Overview

Comprehensive Description

Description

Trees, shrubs or herbs (Dorstenia only), dioecious or monoecious; sap milky, very occasionally watery (e.g. in Ficus capreifolia). Stipules present. Leaves alternate, rarely subopposite or subwhorled. Inflorescence unisexual or bisexual. Male flowers: tepals 2-6 perianth 0; stamens 1-4. Female flowers: tepals 2-6 perianth 0; pistil 1; stigmas 1 or 2.
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© Mark Hyde, Bart Wursten and Petra Ballings

Source: Flora of Zimbabwe

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Ecology

Associations

Foodplant / pathogen
Fusarium anamorph of Gibberella baccata infects and damages live, cankered shoot (young) of Moraceae
Remarks: season: summer

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Evolution and Systematics

Functional Adaptations

Functional adaptation

Metabolites make wood durable: Bagassa guianensis tree
 

Tissues of the Bagassa guianensis tree increase its durability due to the presence of metabolites called stilbenoids.

       
  "In order to explain the durability of the Moraceae plant family, phytochemistry of Bagassa guianensis was performed...18 secondary metabolites were isolated, including...8 stilbenoids...Previous studies suggest that stilbenoids are responsible for the natural durability of wood." (Royer et al. 2010: 1708)

"Stilbenes are known as fungicides, termicides and bactericides (Hart and Shrimpton, 1979; Likhitwitayawuid and Sritularak, 2001; Jayasinghe et al., 2004) and may also exhibit antioxidant properties." (Royer et al. 2010: 1711)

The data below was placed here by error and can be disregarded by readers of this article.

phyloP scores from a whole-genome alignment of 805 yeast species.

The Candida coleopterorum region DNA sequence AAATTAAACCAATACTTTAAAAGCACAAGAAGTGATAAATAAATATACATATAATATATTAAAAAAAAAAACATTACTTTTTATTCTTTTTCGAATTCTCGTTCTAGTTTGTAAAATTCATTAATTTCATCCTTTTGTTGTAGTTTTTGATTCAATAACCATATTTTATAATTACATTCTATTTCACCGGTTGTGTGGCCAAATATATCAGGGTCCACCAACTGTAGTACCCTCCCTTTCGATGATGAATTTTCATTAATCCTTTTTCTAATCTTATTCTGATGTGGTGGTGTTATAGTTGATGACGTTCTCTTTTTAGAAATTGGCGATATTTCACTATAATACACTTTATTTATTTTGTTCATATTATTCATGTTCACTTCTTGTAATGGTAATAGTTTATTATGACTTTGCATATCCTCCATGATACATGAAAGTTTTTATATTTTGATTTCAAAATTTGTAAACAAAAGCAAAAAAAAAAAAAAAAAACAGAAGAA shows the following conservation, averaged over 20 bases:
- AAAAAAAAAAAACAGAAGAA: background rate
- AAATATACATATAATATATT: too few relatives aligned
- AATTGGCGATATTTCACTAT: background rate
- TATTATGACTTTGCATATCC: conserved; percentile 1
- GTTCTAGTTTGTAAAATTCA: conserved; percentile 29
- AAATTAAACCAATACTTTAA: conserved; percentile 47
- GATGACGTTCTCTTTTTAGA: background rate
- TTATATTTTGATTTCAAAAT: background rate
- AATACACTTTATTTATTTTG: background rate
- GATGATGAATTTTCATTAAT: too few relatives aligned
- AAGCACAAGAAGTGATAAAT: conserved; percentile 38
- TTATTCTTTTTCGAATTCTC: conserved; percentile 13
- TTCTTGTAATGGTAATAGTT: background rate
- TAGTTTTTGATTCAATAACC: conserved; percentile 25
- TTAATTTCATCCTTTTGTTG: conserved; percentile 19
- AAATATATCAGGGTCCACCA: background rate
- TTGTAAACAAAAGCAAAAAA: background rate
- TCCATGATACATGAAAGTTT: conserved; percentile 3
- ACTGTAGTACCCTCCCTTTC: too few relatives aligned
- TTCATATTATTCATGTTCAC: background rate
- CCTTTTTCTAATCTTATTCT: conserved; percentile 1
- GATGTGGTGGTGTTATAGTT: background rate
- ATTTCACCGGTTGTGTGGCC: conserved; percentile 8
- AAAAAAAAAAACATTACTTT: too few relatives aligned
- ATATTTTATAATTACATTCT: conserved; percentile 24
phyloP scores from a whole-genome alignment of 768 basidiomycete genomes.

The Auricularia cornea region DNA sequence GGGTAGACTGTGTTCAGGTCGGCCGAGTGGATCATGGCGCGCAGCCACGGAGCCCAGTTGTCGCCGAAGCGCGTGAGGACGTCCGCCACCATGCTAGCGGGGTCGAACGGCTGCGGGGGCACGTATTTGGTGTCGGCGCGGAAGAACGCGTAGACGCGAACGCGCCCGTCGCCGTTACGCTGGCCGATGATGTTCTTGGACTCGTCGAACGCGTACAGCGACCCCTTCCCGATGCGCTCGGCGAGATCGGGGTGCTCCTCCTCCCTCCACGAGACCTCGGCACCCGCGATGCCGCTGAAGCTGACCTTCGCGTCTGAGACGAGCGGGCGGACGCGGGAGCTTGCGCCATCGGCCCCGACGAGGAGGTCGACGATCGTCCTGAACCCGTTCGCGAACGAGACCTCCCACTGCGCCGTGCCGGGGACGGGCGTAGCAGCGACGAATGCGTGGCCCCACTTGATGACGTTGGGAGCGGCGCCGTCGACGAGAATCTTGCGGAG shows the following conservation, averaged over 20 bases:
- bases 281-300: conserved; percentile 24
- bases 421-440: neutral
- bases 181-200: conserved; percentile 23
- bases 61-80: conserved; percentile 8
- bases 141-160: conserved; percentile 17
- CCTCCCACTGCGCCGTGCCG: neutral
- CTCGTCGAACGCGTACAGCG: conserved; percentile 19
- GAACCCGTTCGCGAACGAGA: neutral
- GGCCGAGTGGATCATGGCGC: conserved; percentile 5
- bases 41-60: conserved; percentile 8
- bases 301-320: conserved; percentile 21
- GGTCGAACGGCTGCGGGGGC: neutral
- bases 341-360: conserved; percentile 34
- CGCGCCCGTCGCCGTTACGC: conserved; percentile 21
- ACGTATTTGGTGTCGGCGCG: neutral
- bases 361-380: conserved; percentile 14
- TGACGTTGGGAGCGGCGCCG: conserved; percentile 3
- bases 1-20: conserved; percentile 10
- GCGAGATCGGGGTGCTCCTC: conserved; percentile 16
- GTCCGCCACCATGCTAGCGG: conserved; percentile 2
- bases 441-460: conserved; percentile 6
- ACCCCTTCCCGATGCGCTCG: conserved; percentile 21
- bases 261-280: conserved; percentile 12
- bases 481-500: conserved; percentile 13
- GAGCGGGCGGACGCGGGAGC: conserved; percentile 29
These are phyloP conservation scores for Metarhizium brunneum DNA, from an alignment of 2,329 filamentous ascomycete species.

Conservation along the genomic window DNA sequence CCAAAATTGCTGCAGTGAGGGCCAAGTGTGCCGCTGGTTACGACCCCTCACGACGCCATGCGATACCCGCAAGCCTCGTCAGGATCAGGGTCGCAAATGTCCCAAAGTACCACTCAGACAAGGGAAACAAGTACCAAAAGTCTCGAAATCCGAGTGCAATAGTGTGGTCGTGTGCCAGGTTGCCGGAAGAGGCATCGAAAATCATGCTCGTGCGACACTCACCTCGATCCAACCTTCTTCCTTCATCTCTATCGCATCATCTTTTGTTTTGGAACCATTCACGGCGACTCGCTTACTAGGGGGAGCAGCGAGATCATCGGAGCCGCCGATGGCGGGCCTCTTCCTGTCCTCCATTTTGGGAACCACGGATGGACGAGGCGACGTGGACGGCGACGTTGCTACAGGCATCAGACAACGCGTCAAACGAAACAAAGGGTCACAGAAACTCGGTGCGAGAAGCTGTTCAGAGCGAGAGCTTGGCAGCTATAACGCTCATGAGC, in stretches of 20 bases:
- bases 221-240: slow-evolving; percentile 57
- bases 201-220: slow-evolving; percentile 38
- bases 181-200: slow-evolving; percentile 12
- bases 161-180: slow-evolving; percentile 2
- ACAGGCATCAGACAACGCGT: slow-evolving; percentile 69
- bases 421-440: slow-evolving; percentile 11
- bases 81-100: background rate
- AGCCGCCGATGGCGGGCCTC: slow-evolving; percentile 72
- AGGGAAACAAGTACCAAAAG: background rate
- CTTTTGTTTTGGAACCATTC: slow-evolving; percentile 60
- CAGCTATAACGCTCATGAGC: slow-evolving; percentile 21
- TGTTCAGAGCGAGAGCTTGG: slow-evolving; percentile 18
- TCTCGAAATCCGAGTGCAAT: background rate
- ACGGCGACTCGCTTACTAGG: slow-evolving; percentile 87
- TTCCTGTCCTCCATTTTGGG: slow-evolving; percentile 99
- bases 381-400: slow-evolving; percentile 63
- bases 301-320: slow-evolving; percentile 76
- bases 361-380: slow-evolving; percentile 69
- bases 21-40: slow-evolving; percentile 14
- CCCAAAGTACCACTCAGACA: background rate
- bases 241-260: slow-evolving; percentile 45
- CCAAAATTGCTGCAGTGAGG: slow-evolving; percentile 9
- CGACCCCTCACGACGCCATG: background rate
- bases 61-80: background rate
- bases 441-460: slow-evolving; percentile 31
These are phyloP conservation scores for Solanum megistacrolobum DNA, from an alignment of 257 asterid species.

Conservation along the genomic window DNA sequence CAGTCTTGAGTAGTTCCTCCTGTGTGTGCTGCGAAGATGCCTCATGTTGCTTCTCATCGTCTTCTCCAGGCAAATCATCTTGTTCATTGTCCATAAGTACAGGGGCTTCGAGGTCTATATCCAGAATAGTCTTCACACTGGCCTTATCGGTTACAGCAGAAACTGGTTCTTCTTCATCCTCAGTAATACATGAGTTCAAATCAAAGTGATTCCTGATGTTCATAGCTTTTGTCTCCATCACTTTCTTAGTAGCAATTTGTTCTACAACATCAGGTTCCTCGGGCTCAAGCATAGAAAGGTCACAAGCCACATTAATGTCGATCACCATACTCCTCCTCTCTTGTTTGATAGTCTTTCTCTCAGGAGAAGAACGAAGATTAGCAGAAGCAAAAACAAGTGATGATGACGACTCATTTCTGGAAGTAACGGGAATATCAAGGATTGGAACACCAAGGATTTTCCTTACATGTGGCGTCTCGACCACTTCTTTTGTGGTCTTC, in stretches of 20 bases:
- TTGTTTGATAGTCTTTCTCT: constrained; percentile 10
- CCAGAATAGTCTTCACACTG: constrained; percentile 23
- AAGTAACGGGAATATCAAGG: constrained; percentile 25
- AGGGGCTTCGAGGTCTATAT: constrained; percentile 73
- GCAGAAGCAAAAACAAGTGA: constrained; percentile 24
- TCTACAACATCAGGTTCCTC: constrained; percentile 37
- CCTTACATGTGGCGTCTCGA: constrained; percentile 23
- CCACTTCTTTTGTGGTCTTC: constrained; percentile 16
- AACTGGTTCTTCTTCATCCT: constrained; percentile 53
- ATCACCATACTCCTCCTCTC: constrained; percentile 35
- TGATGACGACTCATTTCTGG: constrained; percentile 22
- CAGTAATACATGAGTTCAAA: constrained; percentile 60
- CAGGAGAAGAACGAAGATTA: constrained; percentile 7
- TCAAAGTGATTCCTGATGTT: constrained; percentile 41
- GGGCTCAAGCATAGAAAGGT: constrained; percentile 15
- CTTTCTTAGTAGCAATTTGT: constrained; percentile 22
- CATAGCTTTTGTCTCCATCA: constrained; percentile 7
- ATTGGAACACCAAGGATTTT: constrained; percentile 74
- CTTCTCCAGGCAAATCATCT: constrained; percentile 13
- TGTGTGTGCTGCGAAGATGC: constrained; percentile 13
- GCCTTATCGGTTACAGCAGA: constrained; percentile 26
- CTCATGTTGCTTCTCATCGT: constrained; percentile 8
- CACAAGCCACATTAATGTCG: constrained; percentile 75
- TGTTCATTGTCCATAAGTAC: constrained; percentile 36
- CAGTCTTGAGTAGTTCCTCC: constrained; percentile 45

Learn more about this functional adaptation.
  • Royer M; Herbette G; Eparvier V; Beauchêne J; Thibaut B; Stien D. 2010. Secondary metabolites of Bagassa guianensis Aubl. wood: A study of the chemotaxonomy of the Moraceae family. Phytochemistry. 71: 1708–1713.
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© The Biomimicry Institute

Source: AskNature

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Molecular Biology and Genetics

Molecular Biology

Statistics of barcoding coverage

Barcode of Life Data Systems (BOLD) Stats
                                        
Specimen Records:2,057Public Records:975
Specimens with Sequences:1,726Public Species:224
Specimens with Barcodes:1,667Public BINs:0
Species:393         
Species With Barcodes:359         
          
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© Barcode of Life Data Systems

Source: Barcode of Life Data Systems (BOLD)

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Barcode data

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© Barcode of Life Data Systems

Source: Barcode of Life Data Systems (BOLD)

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Locations of barcode samples

Collection Sites: world map showing specimen collection locations for Moraceae

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Source: Barcode of Life Data Systems (BOLD)

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Wikipedia

Moraceae